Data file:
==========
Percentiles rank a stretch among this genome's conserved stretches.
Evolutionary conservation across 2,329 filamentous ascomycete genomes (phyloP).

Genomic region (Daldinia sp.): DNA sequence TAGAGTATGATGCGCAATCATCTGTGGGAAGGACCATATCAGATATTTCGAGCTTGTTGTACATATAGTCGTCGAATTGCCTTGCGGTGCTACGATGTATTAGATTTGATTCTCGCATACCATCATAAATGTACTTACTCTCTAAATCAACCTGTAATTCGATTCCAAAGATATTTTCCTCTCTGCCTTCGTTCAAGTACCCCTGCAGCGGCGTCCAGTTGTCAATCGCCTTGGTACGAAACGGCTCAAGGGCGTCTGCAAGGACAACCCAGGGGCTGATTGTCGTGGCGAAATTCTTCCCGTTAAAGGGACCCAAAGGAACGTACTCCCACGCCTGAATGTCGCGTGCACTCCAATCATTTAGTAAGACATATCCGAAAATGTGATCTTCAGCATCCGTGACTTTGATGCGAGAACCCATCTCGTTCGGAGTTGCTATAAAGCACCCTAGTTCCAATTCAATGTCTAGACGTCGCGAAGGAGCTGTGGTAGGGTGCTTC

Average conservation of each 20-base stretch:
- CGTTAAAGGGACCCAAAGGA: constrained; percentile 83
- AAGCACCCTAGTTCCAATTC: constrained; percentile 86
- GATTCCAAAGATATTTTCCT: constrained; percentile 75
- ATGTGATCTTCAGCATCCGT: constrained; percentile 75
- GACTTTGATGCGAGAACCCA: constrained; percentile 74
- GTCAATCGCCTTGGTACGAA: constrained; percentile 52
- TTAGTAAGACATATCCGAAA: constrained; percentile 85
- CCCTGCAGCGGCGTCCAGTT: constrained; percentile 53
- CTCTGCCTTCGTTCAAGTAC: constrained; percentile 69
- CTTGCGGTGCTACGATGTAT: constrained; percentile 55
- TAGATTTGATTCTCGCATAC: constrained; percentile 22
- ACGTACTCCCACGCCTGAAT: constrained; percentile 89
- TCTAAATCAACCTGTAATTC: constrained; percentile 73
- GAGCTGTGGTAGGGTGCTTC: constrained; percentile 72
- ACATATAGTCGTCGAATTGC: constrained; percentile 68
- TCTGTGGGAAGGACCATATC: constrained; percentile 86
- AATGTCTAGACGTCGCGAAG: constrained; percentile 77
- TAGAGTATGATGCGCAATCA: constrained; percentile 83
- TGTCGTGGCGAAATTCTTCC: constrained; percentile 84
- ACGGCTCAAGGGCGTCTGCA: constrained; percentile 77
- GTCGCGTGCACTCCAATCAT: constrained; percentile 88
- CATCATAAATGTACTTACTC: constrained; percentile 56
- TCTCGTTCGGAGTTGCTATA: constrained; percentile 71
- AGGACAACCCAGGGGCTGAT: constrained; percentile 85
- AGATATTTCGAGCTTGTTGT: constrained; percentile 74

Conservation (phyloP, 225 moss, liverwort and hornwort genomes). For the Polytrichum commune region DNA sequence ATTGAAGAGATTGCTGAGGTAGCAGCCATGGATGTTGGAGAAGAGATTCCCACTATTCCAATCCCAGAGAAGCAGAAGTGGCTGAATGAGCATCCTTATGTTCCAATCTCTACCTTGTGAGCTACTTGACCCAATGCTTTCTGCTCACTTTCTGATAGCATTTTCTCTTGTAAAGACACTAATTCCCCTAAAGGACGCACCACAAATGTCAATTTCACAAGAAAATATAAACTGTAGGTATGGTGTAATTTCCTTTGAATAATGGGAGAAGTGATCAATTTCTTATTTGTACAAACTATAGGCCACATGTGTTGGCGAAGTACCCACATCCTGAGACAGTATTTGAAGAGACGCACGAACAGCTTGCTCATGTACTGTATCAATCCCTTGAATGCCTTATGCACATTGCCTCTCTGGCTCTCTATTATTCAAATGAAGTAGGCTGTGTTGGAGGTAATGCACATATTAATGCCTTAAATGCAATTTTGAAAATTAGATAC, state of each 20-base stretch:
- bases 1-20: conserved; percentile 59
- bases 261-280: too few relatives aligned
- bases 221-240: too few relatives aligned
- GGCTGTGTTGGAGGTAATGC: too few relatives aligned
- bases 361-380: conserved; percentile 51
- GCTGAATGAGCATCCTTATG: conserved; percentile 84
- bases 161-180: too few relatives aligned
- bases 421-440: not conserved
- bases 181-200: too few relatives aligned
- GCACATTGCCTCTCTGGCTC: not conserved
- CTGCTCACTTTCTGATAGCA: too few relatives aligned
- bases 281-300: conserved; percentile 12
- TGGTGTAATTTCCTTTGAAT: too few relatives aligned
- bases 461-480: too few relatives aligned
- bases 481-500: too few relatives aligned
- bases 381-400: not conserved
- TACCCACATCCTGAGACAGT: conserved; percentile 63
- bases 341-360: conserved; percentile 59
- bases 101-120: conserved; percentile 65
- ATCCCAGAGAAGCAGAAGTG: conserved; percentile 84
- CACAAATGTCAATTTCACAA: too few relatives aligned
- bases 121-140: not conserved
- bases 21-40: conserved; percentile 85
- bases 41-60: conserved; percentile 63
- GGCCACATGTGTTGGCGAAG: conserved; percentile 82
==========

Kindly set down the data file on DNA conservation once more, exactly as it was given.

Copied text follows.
Percentiles rank a stretch among this genome's conserved stretches.
Evolutionary conservation across 2,329 filamentous ascomycete genomes (phyloP).

Genomic region (Daldinia sp.): DNA sequence TAGAGTATGATGCGCAATCATCTGTGGGAAGGACCATATCAGATATTTCGAGCTTGTTGTACATATAGTCGTCGAATTGCCTTGCGGTGCTACGATGTATTAGATTTGATTCTCGCATACCATCATAAATGTACTTACTCTCTAAATCAACCTGTAATTCGATTCCAAAGATATTTTCCTCTCTGCCTTCGTTCAAGTACCCCTGCAGCGGCGTCCAGTTGTCAATCGCCTTGGTACGAAACGGCTCAAGGGCGTCTGCAAGGACAACCCAGGGGCTGATTGTCGTGGCGAAATTCTTCCCGTTAAAGGGACCCAAAGGAACGTACTCCCACGCCTGAATGTCGCGTGCACTCCAATCATTTAGTAAGACATATCCGAAAATGTGATCTTCAGCATCCGTGACTTTGATGCGAGAACCCATCTCGTTCGGAGTTGCTATAAAGCACCCTAGTTCCAATTCAATGTCTAGACGTCGCGAAGGAGCTGTGGTAGGGTGCTTC

Average conservation of each 20-base stretch:
- CGTTAAAGGGACCCAAAGGA: constrained; percentile 83
- AAGCACCCTAGTTCCAATTC: constrained; percentile 86
- GATTCCAAAGATATTTTCCT: constrained; percentile 75
- ATGTGATCTTCAGCATCCGT: constrained; percentile 75
- GACTTTGATGCGAGAACCCA: constrained; percentile 74
- GTCAATCGCCTTGGTACGAA: constrained; percentile 52
- TTAGTAAGACATATCCGAAA: constrained; percentile 85
- CCCTGCAGCGGCGTCCAGTT: constrained; percentile 53
- CTCTGCCTTCGTTCAAGTAC: constrained; percentile 69
- CTTGCGGTGCTACGATGTAT: constrained; percentile 55
- TAGATTTGATTCTCGCATAC: constrained; percentile 22
- ACGTACTCCCACGCCTGAAT: constrained; percentile 89
- TCTAAATCAACCTGTAATTC: constrained; percentile 73
- GAGCTGTGGTAGGGTGCTTC: constrained; percentile 72
- ACATATAGTCGTCGAATTGC: constrained; percentile 68
- TCTGTGGGAAGGACCATATC: constrained; percentile 86
- AATGTCTAGACGTCGCGAAG: constrained; percentile 77
- TAGAGTATGATGCGCAATCA: constrained; percentile 83
- TGTCGTGGCGAAATTCTTCC: constrained; percentile 84
- ACGGCTCAAGGGCGTCTGCA: constrained; percentile 77
- GTCGCGTGCACTCCAATCAT: constrained; percentile 88
- CATCATAAATGTACTTACTC: constrained; percentile 56
- TCTCGTTCGGAGTTGCTATA: constrained; percentile 71
- AGGACAACCCAGGGGCTGAT: constrained; percentile 85
- AGATATTTCGAGCTTGTTGT: constrained; percentile 74

Conservation (phyloP, 225 moss, liverwort and hornwort genomes). For the Polytrichum commune region DNA sequence ATTGAAGAGATTGCTGAGGTAGCAGCCATGGATGTTGGAGAAGAGATTCCCACTATTCCAATCCCAGAGAAGCAGAAGTGGCTGAATGAGCATCCTTATGTTCCAATCTCTACCTTGTGAGCTACTTGACCCAATGCTTTCTGCTCACTTTCTGATAGCATTTTCTCTTGTAAAGACACTAATTCCCCTAAAGGACGCACCACAAATGTCAATTTCACAAGAAAATATAAACTGTAGGTATGGTGTAATTTCCTTTGAATAATGGGAGAAGTGATCAATTTCTTATTTGTACAAACTATAGGCCACATGTGTTGGCGAAGTACCCACATCCTGAGACAGTATTTGAAGAGACGCACGAACAGCTTGCTCATGTACTGTATCAATCCCTTGAATGCCTTATGCACATTGCCTCTCTGGCTCTCTATTATTCAAATGAAGTAGGCTGTGTTGGAGGTAATGCACATATTAATGCCTTAAATGCAATTTTGAAAATTAGATAC, state of each 20-base stretch:
- bases 1-20: conserved; percentile 59
- bases 261-280: too few relatives aligned
- bases 221-240: too few relatives aligned
- GGCTGTGTTGGAGGTAATGC: too few relatives aligned
- bases 361-380: conserved; percentile 51
- GCTGAATGAGCATCCTTATG: conserved; percentile 84
- bases 161-180: too few relatives aligned
- bases 421-440: not conserved
- bases 181-200: too few relatives aligned
- GCACATTGCCTCTCTGGCTC: not conserved
- CTGCTCACTTTCTGATAGCA: too few relatives aligned
- bases 281-300: conserved; percentile 12
- TGGTGTAATTTCCTTTGAAT: too few relatives aligned
- bases 461-480: too few relatives aligned
- bases 481-500: too few relatives aligned
- bases 381-400: not conserved
- TACCCACATCCTGAGACAGT: conserved; percentile 63
- bases 341-360: conserved; percentile 59
- bases 101-120: conserved; percentile 65
- ATCCCAGAGAAGCAGAAGTG: conserved; percentile 84
- CACAAATGTCAATTTCACAA: too few relatives aligned
- bases 121-140: not conserved
- bases 21-40: conserved; percentile 85
- bases 41-60: conserved; percentile 63
- GGCCACATGTGTTGGCGAAG: conserved; percentile 82